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Amniotic fluid and placental stem cells.

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Harvard Medical School, Department of Surgery, Children's Hospital Boston, MA 02115, USA.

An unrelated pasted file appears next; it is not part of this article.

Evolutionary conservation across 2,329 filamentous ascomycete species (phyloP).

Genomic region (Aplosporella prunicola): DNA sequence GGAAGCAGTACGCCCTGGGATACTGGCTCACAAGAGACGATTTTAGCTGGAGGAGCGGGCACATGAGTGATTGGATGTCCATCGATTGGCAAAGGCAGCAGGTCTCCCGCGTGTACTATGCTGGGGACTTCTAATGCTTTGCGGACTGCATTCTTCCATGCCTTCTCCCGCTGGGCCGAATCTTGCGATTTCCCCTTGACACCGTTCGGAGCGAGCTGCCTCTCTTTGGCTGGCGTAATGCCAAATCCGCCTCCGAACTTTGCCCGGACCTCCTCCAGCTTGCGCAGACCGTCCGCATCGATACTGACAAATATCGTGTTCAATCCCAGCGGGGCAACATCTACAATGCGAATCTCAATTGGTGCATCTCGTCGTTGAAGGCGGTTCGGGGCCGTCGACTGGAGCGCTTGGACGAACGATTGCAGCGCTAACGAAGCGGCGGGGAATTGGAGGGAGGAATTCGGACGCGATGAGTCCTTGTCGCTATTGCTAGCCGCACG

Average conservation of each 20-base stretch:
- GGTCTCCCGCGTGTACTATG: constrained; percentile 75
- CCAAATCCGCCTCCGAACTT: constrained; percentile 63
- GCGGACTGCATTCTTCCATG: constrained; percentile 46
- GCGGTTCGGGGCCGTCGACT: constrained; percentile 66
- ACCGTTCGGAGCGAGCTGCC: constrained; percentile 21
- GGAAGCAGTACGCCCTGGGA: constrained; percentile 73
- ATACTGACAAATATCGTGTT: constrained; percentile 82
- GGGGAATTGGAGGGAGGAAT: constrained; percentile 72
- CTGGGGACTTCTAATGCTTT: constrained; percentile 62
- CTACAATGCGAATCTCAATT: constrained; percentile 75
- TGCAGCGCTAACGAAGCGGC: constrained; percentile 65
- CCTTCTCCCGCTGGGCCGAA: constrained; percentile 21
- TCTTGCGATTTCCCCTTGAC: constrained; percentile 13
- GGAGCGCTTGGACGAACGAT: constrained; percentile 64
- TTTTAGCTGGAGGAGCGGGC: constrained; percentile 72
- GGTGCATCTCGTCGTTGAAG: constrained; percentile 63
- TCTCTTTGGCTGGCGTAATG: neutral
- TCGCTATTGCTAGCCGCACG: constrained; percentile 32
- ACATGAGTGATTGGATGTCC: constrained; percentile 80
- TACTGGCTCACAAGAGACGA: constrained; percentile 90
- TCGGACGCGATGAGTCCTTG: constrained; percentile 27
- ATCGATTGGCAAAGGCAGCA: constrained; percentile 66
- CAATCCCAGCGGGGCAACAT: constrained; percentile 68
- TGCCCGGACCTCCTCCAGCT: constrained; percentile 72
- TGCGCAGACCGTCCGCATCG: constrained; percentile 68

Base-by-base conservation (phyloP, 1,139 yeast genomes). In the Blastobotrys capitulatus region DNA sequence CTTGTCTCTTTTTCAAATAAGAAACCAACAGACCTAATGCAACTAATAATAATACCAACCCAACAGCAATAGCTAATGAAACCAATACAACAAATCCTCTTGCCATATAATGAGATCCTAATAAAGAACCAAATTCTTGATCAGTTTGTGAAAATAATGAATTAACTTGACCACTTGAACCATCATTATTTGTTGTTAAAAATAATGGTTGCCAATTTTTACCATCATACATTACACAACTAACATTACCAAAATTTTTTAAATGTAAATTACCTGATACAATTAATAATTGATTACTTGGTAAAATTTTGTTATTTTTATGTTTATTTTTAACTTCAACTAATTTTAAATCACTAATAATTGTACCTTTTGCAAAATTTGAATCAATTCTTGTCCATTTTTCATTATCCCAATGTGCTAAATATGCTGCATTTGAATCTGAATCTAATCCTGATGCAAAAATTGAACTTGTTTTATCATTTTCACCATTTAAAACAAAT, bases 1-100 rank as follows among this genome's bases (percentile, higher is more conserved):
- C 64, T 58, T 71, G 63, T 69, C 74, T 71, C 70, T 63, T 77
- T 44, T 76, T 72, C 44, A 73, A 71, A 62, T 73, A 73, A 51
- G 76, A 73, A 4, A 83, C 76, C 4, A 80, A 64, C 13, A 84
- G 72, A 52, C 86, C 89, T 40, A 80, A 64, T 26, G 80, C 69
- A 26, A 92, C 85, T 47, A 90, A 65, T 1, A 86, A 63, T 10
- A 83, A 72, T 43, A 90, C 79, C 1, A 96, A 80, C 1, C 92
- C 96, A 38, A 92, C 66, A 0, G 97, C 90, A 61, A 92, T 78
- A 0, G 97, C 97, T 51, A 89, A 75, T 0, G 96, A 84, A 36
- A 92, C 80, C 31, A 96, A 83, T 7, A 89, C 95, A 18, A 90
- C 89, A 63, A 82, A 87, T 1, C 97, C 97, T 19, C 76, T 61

The amniotic fluid and the placenta are unique sources of different populations of stem cells--mesenchymal, hematopoietic, trophoblastic--and, possibly, of more primitive stem cells. Although much of the amniotic cavity/fluid and the placenta share a common embryonic origin, the specific origins of the stem cells found in these two compartments remain to be determined. Accordingly, it is not yet known whether all or part of these two stem-cell subsets are actually the same. The multilineage potential of the different stem cell populations from these two sources has begun to be described but still much remains to be learned. Thus, it is not surprising that clinical applications related to the use of these cells have yet to be reported. Nevertheless, fertile experimental work from many different groups has introduced a number of promising novel therapeutic concepts utilizing these cells, such as in tissue engineering, cell transplantation, and gene therapy.

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